Despite recent progress in the study of cell types in specific brain regions using single cell RNA sequencing, the correlation between a cell’s gene transcript and its protein expression remains poorly understood. This is in part because quantitative proteomics has not been possible in rare cell populations.
This new collaboration aims to address this with cutting-edge new technology: laser microdissection equipment based at the UK DRI at UCL, and state-of-the-art, fully automated and highly sensitive quantitative mass spectrometry based in the MRC-PPU in Dundee. By enabling the in-depth study of samples from specific brain regions, this new experimental setup will enable us to add valuable spatial information to proteomics data, which will in turn help us to understand how cell proteomes are altered during disease development.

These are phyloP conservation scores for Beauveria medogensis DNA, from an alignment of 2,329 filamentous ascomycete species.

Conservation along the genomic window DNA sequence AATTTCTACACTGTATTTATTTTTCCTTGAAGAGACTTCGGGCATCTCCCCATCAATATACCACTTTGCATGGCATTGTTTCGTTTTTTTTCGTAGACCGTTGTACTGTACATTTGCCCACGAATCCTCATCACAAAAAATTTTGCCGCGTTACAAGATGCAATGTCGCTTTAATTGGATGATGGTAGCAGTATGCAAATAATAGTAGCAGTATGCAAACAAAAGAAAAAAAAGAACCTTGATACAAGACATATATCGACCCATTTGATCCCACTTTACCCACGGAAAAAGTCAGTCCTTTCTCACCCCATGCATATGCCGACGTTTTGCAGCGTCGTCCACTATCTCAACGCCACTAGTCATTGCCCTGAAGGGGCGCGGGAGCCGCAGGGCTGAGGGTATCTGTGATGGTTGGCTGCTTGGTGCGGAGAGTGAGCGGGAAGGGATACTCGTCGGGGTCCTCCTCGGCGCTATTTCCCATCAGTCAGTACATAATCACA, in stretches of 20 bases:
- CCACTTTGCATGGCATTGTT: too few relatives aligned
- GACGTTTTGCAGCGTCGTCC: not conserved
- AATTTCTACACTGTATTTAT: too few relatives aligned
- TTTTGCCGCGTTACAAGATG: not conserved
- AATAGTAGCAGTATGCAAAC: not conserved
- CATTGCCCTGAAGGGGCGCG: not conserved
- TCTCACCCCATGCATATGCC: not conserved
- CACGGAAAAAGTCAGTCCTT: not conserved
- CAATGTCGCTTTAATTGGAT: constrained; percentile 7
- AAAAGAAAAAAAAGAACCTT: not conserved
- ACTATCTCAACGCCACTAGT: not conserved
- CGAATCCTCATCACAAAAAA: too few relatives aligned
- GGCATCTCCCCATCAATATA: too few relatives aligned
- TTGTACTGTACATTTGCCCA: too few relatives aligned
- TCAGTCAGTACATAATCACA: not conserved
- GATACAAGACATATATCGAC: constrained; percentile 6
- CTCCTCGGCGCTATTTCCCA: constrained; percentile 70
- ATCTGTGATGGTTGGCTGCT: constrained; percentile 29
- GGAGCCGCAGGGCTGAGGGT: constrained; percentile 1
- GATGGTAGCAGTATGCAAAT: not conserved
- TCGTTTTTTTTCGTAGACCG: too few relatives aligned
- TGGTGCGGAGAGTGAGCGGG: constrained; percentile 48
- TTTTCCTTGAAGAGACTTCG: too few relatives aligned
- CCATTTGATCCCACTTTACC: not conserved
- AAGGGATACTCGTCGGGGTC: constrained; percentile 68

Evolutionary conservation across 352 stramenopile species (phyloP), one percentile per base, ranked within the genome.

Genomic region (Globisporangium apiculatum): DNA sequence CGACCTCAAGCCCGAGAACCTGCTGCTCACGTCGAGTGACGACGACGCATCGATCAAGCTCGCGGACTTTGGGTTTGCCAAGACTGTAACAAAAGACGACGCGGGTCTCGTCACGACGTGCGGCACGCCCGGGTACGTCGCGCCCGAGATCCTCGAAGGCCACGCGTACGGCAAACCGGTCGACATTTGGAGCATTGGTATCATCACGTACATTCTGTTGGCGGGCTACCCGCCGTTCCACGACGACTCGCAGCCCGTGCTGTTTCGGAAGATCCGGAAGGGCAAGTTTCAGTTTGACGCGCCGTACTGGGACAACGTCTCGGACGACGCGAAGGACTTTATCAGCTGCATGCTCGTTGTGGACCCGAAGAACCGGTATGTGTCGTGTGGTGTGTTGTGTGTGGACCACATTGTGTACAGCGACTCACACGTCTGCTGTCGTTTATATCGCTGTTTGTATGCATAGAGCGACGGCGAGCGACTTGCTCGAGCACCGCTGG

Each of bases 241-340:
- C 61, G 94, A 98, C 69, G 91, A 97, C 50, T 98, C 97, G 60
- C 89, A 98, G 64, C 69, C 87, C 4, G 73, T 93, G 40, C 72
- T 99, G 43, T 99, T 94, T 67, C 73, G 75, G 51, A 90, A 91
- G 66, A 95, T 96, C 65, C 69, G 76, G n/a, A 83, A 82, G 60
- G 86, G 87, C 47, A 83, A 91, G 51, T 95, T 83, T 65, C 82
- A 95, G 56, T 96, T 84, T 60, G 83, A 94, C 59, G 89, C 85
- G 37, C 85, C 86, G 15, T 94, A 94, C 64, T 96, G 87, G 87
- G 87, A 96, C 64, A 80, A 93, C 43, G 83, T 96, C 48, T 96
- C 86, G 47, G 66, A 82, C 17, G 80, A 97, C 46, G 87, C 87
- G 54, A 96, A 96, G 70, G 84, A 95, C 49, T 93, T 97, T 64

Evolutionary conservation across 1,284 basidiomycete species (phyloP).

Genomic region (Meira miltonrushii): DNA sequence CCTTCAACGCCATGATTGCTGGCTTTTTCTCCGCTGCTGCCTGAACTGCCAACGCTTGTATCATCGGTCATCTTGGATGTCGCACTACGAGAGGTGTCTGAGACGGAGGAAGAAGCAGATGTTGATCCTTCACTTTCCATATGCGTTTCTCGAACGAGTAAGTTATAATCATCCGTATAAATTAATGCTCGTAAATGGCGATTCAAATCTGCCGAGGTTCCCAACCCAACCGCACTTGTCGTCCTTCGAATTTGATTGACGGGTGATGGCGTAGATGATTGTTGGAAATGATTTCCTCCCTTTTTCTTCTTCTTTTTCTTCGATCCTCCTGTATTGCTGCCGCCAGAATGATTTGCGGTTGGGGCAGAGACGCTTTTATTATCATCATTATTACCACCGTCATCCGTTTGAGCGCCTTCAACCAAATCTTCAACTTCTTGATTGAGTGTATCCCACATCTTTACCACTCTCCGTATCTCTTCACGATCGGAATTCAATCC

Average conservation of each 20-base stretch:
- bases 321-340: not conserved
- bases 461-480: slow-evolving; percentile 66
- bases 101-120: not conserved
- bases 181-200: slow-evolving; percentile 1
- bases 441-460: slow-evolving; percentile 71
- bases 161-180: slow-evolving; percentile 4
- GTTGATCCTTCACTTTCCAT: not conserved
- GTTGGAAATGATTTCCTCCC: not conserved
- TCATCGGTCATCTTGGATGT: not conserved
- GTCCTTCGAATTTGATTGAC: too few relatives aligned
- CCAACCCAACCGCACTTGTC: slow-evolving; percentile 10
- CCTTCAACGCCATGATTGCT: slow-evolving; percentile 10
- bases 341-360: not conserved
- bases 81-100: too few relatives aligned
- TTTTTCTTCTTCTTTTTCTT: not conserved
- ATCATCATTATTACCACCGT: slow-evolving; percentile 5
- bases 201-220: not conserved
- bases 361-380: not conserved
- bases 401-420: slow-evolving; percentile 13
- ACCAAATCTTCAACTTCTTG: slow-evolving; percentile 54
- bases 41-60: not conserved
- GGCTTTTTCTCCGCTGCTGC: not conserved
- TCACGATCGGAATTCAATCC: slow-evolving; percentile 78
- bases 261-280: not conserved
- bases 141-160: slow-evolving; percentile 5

The UK DRI and the Medical Research Council have each awarded £500,000 to the project.
Ultimately, it is hoped that this technology will greatly improve our understanding of these complex diseases and may identify new targets and strategies for drug development.
Dr Andy Howden, based in the Division of Cell Signalling and Immunology within the School of Life Sciences at the University of Dundee, will work alongside Professor Dario Alessi, Associate Member of UK DRI at Edinburgh, based at the MRC-PPU, and UK DRI Director Professor Bart De Strooper, to establish the platform.
Professor Bart De Strooper, commented:
“I am very pleased to be collaborating with the University of Dundee and the Medical Research Council’s unit there to establish cutting edge proteomics technology. These techniques are at the very forefront of what is possible now to analyse the protein changes associated with the early phases of Alzheimer’s disease. We plan to embark on several years of pioneering work to chart the initial phases of this disease.”